At the time of its construction, Grand Central was acclaimed as an engineering marvel. In the subterranean depths of Manhattan, a huge space was carved out, where trains could be boarded from platforms at two different levels, which were approached by gently sloping ramps rather than inconvenient stairs, and in terms of lighting and power, it was one of the first railroad stations to be all-electric.

But Grand Central was also architecturally magnificent.

Above ground there arose a spectacular beaux arts creation, all marble and chandeliers and sculpture and glass, the centrepiece of which was a huge and lofty passenger concourse, which drew the eyes of awe-struck passengers heavenwards, where they could marvel at a vast, barrelled ceiling, painted blue and decorated with the signs of the zodiac.

via BBC News - A Point of View: Grand Central, the world's loveliest station.

Drug Cartels Now Have Private Mobile Phone Networks

Necessity is the mother of invention but this really is quite extraordinary. The cartels have a history of innovation to try and thwart the efforts of the DEA and Mexican authorities, my favourite creation being the smuggling submarines. But what's incredible about this is the level of investment in infrastructure. They're clearly long term.

A network that was dismantled just last week provided cartel members with cellphone and radio communications across four northeastern states. The network had coverage along almost 500 miles of the Texas border and extended nearly another 500 miles into Mexico's interior.

Soldiers seized 167 antennas, more than 150 repeaters and thousands of cellphones and radios that operated on the system. Some of the remote antennas and relay stations were powered with solar panels.

via Mexico Busts Drug Cartels Private Phone Networks : NPR.

Google is building an $82 Million dollar private hangar at San Jose Airport

The Google boys love their planes so I guess this makes sense. They currently have a hangar at Moffett Field and there was talk of redeveloping the old "Hangar One" but this probably means those plans have died on the vine.

According to a San Jose Mercury News story, Google's top three executives have at least eight jets, including a twin-aisle Boeing 767 passenger jet that is commonly used by airlines for transcontinental flights.

via San Jose airport lobbies for $82-million hangar for Google jets -

The Mars Rover stumbles across a "whoa" object

Umm...what the heck did Curiosity just find on Mars? My imagination is running wild and I am entirely dismissing the possibility that it's a piece of metal from the Rover itself this time.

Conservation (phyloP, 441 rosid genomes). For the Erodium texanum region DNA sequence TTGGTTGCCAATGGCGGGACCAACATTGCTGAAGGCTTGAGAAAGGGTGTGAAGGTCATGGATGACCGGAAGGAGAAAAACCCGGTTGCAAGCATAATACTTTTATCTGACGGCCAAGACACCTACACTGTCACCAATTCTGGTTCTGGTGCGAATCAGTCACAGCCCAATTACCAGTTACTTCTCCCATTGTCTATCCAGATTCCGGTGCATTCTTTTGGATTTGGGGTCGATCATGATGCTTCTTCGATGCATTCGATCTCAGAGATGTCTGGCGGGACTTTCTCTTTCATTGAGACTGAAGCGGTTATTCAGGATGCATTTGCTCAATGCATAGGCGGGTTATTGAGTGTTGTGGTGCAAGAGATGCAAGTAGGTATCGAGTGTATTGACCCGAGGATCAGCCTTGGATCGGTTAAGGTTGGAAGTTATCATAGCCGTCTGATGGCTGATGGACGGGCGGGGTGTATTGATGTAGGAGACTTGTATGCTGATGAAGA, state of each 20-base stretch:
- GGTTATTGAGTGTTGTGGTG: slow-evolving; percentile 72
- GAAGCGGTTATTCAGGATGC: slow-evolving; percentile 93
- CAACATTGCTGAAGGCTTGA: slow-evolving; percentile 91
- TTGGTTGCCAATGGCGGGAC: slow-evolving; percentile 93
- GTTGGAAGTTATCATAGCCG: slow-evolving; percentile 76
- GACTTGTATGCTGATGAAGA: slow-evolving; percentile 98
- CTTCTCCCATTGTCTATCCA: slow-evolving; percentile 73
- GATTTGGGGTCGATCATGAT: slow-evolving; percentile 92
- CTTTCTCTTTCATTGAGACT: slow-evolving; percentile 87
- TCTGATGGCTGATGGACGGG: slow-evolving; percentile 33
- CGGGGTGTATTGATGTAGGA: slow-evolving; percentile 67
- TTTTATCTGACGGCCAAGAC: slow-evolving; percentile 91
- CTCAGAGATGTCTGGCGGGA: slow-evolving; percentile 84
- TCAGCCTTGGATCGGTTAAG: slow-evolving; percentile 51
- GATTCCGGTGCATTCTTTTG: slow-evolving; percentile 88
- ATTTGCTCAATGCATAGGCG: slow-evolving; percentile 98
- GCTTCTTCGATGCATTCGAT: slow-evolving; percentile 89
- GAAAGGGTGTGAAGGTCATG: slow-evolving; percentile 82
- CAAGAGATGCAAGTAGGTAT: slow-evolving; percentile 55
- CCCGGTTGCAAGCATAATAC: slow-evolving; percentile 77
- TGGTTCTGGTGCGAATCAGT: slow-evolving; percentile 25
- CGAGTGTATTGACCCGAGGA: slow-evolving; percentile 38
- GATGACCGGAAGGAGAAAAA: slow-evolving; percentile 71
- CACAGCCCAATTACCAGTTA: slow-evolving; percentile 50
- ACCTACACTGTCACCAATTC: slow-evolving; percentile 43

Now the rover has imaged a small metallic-looking protuberance on a rock. The protuberance appears to have a high albedo and even projects a shadow on the rock below. The image was taken with the right Mastcam on Curiosity on Sol 173 — January 30, 2013 here on Earth.

  Another Weird Shiny Thing on Mars.

Apple's Biggest Problem is Keeping Good People

When you can sell your AAPL stock for bank and the project you've been working on for 7 years is on its 5th iteration, there's little motivation to stick around. And you don't have Steve Jobs around anymore to send defensive emails to people poaching Apple's talent.

Ultimately, the retention of talent will be Apple’s Achilles’ heel.

The smartest people will always want to be working on the smartest thing. Sometimes that comes together in one amazing project. iOS has been that project for this decade.

via kickingbear» Blog Archive » Three Things That Should Trouble Apple.

Kevin Rose Reigns As The Zen Master Of Silicon Valley Chatter

This is a great profile of Kevin Rose, someone I like to consider a friend. The below really sums up his enthusiasm and excitement for ideas in their purest form. His enthusiasm is utterly infectious.

"I have so many random ideas," he says. "They're great little lifestyle businesses where you could make a couple hundred thousand a year. But they're not necessarily the things that you'd ever invest in or spend the next four or five years of your life battling for the market." So he gives them away--constantly.

via Kevin Rose Reigns As The Zen Master Of Silicon Valley Chatter | Fast Company.

My Year in Cities 2012

2012 was another busy travel year for me with work, speaking and personal travel taking me on 41 flights covering around 100,000 miles. If that seems uncharacteristically vague it's because OpenFlights and TripIt can't seem to agree on the miles I covered. OpenFlights says 95,164 miles and TripIt says 112,203 miles. Either way, I've been lucky enough to travel a lot this year and re-qualified for Virgin Atlantic Gold Status for the 5th year in a row. I didn't think that 2012 would be a busy travel year but, once again, I was proven wrong.